The banning of county board officials from the sideline during matches is sure to cause a stern reaction this week as the impact of Saturday's Central Council decision to reduce numbers is digested.
A proposal from the Central Competitions Controls Committee to the GAA's Management Committee originally considered reducing the number of those allowed along the sideline from 12 to eight, but even stricter measures are understood to have been sought and the number permitted to be pitch-side is now only five.
It means that county board secretaries and chairmen will have to conduct their paperwork business from the stands, while most management teams will also be divided between the sideline and the stands with just a manager and selector now cleared to be 'inside the wire'.
The number of water carriers has been halved from four to two, while only a doctor or a physio will be permitted inside the pitch.
The problem for the GAA authorities is that not every ground is currently equipped with enclosed seating in the stands to accommodate such an arrangement.
Saturday's meeting also decided to retain two groups of six in Division 1 of the hurling league but add quarter-finals to the 2014 hurling league. This was despite support for a return to an eight-team Division 1 by many of the stronger hurling counties.
Meanwhile, the Mayo County Board has recorded a massive profit of €227,397, dampening any contention that they were facing an imminent financial cliff over debts relating to MacHale Park.
Mayo secretary Kevin O'Toole has credited the improvement with the decision to bring all fundraising under the control of the board in 2012. Fundraising increased by €180,000, according to the accounts, and O'Toole notes this in his address to convention.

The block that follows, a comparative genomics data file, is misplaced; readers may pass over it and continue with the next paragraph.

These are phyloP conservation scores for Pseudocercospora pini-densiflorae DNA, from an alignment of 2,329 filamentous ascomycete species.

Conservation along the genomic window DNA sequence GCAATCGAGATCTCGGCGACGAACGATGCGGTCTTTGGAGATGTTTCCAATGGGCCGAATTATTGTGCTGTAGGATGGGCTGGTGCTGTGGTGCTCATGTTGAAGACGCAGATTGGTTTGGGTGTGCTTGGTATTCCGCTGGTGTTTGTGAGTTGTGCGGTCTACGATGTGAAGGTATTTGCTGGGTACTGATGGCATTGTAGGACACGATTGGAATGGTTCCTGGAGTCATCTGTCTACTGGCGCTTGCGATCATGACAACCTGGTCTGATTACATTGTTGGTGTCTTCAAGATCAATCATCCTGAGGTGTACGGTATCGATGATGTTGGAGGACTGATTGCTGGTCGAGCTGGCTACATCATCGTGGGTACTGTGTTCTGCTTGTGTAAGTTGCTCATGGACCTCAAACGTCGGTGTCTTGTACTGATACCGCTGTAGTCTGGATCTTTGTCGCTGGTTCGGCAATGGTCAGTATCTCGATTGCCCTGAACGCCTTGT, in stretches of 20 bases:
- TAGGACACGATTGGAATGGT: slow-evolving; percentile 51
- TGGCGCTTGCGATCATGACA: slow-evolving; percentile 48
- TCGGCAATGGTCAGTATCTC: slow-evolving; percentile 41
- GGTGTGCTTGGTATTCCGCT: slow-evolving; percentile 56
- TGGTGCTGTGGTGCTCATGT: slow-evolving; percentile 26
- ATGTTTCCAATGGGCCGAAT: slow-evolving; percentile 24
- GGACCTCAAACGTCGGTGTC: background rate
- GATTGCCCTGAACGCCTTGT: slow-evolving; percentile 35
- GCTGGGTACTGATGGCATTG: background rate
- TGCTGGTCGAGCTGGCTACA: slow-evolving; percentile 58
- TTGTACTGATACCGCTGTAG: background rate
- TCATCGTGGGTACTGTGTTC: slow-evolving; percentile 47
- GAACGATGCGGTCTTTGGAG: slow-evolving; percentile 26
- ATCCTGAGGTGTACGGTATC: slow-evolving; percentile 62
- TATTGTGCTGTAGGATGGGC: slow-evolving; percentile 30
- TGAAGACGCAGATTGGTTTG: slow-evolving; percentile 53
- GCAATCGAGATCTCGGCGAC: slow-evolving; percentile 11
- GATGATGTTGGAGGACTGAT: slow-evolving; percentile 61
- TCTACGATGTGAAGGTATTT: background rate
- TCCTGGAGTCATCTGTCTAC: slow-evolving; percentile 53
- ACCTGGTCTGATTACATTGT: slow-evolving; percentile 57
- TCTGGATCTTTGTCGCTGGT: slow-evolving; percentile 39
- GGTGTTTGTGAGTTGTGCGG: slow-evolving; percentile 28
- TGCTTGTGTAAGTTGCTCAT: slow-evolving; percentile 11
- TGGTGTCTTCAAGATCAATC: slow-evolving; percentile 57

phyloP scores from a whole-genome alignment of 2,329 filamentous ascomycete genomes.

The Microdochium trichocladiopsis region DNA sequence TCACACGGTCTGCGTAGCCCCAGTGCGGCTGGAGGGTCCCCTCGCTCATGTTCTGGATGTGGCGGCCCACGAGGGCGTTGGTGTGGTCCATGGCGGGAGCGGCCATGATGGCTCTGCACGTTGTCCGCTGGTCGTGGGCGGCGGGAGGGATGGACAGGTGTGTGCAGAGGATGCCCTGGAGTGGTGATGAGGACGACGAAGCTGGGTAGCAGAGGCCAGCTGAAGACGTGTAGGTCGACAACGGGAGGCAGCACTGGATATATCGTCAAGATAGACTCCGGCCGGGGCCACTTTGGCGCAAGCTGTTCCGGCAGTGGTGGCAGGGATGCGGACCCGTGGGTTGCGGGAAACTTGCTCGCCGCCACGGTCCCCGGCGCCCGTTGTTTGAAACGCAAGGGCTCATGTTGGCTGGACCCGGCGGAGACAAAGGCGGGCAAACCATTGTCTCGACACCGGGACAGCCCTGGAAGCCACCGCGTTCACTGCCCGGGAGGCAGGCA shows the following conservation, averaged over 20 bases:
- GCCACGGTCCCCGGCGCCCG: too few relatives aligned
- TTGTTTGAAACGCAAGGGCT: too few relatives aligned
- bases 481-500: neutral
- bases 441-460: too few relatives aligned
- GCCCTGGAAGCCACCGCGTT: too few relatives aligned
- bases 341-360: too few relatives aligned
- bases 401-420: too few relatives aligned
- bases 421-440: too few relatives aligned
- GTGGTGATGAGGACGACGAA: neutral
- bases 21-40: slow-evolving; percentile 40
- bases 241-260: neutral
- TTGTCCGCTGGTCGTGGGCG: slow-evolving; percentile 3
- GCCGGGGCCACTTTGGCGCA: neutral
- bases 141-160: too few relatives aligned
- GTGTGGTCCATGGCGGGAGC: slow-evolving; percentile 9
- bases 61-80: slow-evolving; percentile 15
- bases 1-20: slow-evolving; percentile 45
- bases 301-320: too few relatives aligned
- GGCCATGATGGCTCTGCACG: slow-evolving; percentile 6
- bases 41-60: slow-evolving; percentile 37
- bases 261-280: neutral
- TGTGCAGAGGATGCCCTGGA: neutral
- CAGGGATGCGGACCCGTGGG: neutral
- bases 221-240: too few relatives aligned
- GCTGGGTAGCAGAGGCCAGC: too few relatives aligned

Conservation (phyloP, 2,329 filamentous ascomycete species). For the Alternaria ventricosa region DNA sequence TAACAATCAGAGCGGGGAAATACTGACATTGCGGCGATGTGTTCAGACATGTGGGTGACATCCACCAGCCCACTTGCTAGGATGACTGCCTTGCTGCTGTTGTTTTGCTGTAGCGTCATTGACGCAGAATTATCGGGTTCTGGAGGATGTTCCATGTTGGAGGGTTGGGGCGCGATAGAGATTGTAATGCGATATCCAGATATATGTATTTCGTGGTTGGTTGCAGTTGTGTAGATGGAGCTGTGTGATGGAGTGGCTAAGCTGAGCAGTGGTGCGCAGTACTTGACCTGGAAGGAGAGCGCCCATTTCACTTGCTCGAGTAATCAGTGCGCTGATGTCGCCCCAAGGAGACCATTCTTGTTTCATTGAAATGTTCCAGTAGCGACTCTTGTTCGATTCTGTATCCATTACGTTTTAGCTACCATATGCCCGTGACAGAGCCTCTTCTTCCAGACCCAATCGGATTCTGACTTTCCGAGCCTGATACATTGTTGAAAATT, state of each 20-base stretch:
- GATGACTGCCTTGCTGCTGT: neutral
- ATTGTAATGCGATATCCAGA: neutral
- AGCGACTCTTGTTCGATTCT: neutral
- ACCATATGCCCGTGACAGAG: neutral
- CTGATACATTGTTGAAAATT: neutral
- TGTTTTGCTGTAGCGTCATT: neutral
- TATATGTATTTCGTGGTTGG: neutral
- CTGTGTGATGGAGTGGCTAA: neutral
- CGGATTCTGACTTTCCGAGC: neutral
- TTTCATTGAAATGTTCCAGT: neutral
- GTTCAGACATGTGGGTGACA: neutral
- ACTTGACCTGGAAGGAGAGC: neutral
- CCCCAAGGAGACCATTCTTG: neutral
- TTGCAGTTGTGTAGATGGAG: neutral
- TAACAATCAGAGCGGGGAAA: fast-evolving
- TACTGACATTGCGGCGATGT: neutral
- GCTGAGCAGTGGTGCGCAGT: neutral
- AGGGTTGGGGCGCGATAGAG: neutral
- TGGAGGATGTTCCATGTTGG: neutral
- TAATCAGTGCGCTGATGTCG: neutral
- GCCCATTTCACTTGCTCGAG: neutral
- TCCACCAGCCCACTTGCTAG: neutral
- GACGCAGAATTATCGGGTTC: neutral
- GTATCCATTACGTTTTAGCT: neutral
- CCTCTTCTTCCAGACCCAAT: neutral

"The net value of that decision is reflected in this year's balance sheet and in the board's success in dealing with our creditors during 2012," he writes. Some €150,000 of pre-sold season tickets have also been recorded in the accounts.
"The increase in expenditure on teams, coaching and schools is testament to the board's commitment to the development of football and hurling in the county, and contrary to the opportunistic accusations during the year by some individuals that all funds raised would go to debt reduction."
O'Toole also highlights a growing disciplinary problem within the county.
"During the year we had to deal with an increasing number of incidents involving players, managers and supporters, some of them very serious incidents and a lot of them involving underage teams," he says.
"Discipline, on and off the field, must be a priority for team managements and for clubs. 'Give Respect, Get Respect' needs to be more than a four-word sentence."